Pete Rose: "I'm 14 years late"

We all knew it was true. Well, we all <I>figured</I> it was true. Technically, there were only a very select few who knew without any doubt that Pete Rose bet on baseball. The rest of us figured that if his gambling addiction was as bad as we all heard, it probably included baseball. Now, Rose has stepped to the plate and the truth is there for all.

In an interview to air on ABC's Primetime Thursday this week, Rose admits to the world that he did in fact bet on baseball between 1987 and 1988. It is the first time that Rose has publicly stated what many thought to be true.

The admissions are also contained in Rose's book My Prison Without Walls which will be released Thursday. In the book, Rose details a 2002 meeting with commissioner Bud Selig where he admitted his baseball bets. "Yes sir, I did bet on baseball," Rose remembers telling Selig in the meeting. Rose goes on to say that he bet on baseball four or five times a week and didn't figure he would ever get caught. Rose also emphatically states that "I never bet against my own team and I never made any bets from the clubhouse." A report by attorney John Dowd in 1989 stated that Rose placed 412 wagers on baseball games in the first half of the 1987 season, including 52 bets on the Reds, the team he was managing at the time, to win.

Rose hopes, and believes, that the public admission will be the final step he needs to take in order to be reinstated to baseball. That reinstatement could open the door for Rose to be elected to the Baseball Hall of Fame. Both opportunities are important to Rose. For baseball writers to elect Rose to the Hall, he would have to appear on the ballot by December of 2005. After that, his induction to the Hall of Fame would be up to the Veterans Committee.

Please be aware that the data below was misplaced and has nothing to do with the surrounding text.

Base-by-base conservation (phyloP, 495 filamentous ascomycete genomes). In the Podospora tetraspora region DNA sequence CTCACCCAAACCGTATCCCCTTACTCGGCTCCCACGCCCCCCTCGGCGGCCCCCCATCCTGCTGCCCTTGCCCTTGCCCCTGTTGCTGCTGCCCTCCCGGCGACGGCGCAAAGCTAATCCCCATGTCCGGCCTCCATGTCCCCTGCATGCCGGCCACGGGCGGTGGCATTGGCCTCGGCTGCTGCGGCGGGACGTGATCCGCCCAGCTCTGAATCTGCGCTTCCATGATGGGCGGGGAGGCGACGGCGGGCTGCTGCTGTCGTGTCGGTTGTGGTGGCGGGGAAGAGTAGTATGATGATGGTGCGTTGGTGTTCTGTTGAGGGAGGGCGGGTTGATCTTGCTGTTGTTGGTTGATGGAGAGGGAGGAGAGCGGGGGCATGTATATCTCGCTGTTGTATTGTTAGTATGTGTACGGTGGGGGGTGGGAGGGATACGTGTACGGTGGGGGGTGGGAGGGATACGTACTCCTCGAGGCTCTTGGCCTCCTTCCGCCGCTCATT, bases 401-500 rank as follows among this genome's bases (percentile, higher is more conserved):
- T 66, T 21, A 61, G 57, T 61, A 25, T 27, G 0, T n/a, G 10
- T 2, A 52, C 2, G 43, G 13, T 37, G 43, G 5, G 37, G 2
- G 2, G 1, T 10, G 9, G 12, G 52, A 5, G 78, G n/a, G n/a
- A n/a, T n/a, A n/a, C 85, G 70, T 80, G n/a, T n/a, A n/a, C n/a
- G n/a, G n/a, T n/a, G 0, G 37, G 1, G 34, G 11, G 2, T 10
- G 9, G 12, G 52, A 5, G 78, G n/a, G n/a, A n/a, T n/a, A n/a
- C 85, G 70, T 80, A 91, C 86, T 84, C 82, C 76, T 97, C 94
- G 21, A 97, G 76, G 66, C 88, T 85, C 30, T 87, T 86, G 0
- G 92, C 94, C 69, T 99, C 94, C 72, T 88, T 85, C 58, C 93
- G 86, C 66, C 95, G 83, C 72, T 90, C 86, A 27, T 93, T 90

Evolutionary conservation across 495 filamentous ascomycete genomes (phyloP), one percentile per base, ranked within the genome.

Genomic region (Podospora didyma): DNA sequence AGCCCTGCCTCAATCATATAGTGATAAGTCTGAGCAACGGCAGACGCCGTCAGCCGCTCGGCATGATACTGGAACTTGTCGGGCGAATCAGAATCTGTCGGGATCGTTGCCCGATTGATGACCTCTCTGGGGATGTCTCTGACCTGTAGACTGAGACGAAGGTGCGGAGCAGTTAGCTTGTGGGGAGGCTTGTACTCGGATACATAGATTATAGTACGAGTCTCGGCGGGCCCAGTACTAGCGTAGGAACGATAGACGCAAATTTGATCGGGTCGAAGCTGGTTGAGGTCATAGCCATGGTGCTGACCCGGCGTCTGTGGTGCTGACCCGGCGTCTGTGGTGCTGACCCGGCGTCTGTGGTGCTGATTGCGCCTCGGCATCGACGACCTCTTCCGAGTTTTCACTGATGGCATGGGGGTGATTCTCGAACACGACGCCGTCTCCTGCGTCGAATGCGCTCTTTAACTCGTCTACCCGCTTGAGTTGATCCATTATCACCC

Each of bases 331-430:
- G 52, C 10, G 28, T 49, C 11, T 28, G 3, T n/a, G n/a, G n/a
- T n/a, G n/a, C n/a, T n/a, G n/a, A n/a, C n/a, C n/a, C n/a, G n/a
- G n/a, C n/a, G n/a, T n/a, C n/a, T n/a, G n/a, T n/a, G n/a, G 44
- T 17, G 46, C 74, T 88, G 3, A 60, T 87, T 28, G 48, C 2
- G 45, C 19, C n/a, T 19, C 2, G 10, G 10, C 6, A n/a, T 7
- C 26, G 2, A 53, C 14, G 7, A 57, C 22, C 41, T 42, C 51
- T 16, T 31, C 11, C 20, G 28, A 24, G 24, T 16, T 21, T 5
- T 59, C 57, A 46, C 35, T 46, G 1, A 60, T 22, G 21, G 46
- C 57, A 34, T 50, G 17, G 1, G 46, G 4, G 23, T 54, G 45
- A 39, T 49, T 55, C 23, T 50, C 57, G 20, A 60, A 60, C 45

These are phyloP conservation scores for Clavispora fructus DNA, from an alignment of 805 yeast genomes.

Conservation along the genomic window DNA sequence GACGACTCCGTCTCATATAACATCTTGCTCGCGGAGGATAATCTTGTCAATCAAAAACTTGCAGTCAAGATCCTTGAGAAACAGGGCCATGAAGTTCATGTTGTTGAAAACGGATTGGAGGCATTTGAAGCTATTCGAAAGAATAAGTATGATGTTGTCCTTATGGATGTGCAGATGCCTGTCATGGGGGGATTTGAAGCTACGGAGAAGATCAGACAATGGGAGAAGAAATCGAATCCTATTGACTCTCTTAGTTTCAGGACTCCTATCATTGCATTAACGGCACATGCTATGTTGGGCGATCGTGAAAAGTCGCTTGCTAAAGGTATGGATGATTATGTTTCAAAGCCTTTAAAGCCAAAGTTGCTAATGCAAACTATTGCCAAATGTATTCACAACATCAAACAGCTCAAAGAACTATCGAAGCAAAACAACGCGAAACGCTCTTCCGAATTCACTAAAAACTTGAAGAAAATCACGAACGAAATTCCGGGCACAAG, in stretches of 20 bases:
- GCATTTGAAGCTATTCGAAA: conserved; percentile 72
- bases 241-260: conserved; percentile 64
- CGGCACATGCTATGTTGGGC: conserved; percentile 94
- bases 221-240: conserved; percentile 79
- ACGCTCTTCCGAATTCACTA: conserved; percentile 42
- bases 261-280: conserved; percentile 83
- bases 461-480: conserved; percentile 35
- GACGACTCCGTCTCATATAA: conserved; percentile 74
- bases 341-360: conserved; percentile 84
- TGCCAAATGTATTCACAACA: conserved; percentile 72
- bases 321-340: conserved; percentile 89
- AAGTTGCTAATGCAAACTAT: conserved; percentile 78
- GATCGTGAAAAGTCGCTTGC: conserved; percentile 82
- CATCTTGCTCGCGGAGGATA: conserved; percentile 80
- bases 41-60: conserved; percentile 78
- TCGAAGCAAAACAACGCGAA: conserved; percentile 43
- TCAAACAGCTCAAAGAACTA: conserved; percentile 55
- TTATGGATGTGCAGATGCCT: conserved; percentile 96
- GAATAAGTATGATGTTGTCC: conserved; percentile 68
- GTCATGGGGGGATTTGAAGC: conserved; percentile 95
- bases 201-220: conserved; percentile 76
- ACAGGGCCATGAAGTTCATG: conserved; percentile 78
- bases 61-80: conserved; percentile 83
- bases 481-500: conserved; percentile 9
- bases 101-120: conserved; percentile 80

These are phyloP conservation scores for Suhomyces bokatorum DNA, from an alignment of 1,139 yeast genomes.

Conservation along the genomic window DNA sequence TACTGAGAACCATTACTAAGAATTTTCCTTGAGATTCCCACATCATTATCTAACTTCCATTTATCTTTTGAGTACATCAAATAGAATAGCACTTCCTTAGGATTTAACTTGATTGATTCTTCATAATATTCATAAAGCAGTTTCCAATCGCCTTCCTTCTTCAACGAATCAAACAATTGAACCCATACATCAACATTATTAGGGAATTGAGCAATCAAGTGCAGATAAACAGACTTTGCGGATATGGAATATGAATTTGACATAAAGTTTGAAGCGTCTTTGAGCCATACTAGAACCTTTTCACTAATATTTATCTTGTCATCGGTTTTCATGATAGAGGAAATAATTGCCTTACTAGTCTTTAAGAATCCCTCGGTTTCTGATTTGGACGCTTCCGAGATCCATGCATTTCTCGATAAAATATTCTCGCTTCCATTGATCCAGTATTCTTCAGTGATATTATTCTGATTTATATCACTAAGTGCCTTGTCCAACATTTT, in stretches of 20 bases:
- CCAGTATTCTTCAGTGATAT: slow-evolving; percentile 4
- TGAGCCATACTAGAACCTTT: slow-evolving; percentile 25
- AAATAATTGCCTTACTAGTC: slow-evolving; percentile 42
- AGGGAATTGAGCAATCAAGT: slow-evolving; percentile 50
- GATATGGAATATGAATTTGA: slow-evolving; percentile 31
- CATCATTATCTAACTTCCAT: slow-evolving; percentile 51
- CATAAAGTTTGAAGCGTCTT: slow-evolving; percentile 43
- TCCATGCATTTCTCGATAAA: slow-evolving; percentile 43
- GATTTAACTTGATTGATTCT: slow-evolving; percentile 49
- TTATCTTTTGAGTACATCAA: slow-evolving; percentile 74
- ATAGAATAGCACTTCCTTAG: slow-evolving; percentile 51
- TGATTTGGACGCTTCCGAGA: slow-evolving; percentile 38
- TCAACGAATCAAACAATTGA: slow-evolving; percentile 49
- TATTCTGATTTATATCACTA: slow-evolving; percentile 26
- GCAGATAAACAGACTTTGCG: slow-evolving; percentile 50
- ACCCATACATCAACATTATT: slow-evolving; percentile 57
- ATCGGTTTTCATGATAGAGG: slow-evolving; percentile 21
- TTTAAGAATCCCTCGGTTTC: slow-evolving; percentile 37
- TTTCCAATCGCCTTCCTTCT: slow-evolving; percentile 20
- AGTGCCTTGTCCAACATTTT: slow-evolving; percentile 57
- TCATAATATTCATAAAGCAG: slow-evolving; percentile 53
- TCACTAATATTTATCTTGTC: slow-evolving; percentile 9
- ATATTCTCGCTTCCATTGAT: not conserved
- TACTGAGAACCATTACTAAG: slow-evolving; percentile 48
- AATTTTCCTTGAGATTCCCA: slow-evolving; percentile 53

In the ABC interview, Rose was asked why he waited so long to admit betting on baseball. "I just never had the opportunity to tell anybody that was going to help me. I couldn't get a response from baseball for 12 years." Rose also says that he wishes he could go back and do it all over again, stating that he would come clean from the very beginning if he could.

Rose believed that by admitting his baseball gambling to Selig he would be reinstated before too long. Sources close to the commissioner say that Selig insisted that Rose admit his baseball gambling to the public as part of his application to be reinstated to baseball. It's unclear if Rose's admission will lead to his reinstatement. "We haven't seen the book. Until we read the book, there's nothing to comment on," Selig told The Associated Press on Sunday night. It's unclear if the televised confession will lead to a formal comment from the commissioner.

"I should have had the opportunity to get help, but baseball had no fancy rehab for gamblers like they do for drug addicts," Rose wrote. "If I had admitted my guilt, it would have been the same as putting my head on the chopping block -- lifetime ban. Death penalty. I spent my entire life on the baseball fields of America, and I was not going to give up my profession without first seeing some hard evidence. ... Right or wrong, the punishment didn't fit the crime -- so I denied the crime."

Rose had released an earlier autobiography in 1989, co-written by Roger Kahn. In that book – Pete Rose: My Story - Rose insisted that he never bet on baseball. "I feel he has embarrassed me," Kahn said Monday. "I must have asked Pete 20 times, `Did you bet on baseball?' He would look at me, blink his eyes and say, `I didn't bet baseball. I have too much respect for the game.' "

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